There is of course angst pitched here and there, and the characters’ insecurities cause setbacks which gives the story a nice dynamic that isn’t just building up to a tumble in the bed. I will say that because of the romantic formula that was set up, you do see where the relationship will build and fall apart, but again this is forgiven because the characters are just so fun!

And let me not forget the steamy romance and boudoir scenes. I must say I was not prepared for the amount of sex and description that was in this book. I’m not complaining at all, it was a delightful surprise! I chose this book from Book of the Month and I never would have guessed that something so saucy would have been a pick. But honestly, that is because of my own aversion to romance novels. I wanted something different than the typical Pride and Prejudice and when I saw the cover (a plus-sized black woman and a tall redhead) my interest was piqued.

So if you want a conventional un-conventional modern love story and real-world problems, this the book for you. This book has opened me up to the possibilities of romance novels! I’m now looking for my next one! 

My favorite line:

I’m something without you, and I’ll survive without you, but I don’t fucking want to, so Jesus, please don’t make me (Hibbert 360).

A version of this review was originally posted on Goodreads.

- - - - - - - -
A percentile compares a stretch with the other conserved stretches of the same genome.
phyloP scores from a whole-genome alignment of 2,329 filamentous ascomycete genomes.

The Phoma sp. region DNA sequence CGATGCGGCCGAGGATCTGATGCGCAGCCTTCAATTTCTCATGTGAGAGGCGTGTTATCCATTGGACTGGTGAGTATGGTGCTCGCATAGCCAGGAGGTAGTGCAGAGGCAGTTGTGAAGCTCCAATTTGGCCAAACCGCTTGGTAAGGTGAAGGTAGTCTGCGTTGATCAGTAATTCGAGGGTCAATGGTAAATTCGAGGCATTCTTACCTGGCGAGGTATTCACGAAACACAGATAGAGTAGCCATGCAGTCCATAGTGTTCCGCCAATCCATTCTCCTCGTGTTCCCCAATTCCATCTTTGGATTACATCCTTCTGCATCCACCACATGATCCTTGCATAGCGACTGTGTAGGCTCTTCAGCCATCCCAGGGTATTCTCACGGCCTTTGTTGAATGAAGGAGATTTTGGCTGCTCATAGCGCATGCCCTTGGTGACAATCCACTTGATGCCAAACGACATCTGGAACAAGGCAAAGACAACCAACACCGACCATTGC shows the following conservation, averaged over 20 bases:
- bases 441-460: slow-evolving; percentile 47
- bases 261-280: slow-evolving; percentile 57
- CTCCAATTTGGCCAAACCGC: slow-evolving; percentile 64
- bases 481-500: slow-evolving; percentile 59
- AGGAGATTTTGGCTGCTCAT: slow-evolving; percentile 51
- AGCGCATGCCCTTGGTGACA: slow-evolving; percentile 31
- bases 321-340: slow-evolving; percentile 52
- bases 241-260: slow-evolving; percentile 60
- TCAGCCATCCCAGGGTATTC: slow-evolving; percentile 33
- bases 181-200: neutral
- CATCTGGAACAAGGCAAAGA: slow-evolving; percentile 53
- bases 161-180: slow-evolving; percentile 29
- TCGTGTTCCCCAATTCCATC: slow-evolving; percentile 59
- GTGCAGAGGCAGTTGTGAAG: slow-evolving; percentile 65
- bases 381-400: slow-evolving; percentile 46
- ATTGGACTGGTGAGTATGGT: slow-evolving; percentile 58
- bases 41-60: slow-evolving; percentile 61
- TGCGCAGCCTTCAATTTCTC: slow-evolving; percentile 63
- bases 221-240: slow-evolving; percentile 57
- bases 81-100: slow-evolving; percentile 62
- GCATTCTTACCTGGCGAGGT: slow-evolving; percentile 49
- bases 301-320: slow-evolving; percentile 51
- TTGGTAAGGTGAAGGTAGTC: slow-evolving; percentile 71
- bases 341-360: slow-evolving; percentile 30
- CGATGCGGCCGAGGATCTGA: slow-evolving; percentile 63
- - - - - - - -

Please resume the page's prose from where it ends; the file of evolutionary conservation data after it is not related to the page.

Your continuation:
Book Review: Fangirl by Rainbow Rowell (2013)

I’m going to start this review with my actual rating: 5 stars. I so rarely give 5 stars to a book, but this one so deserved it.

Cather is a freshman in college going through the motions and emotions we all do that first year. And she’s a top fic writer with thousands of hits. And she has a twin who maybe isn’t as willing to be seen as a matching pair anymore. And anxiety. And maybe she’s in love?


Photo Credit: Goodreads

Rowell wrote this for my generation. The generation that grew up with Harry Potter and Fanfiction (looking at you and the pain we all felt when Harry Potter was over; the joy we feel when we find another fic that adds to our favorite stories. I read Carry On and Wayward Son before Fangirl and it didn’t ruin the experience for me, but actually made me fall in love with the characters that Cather is so passionate about.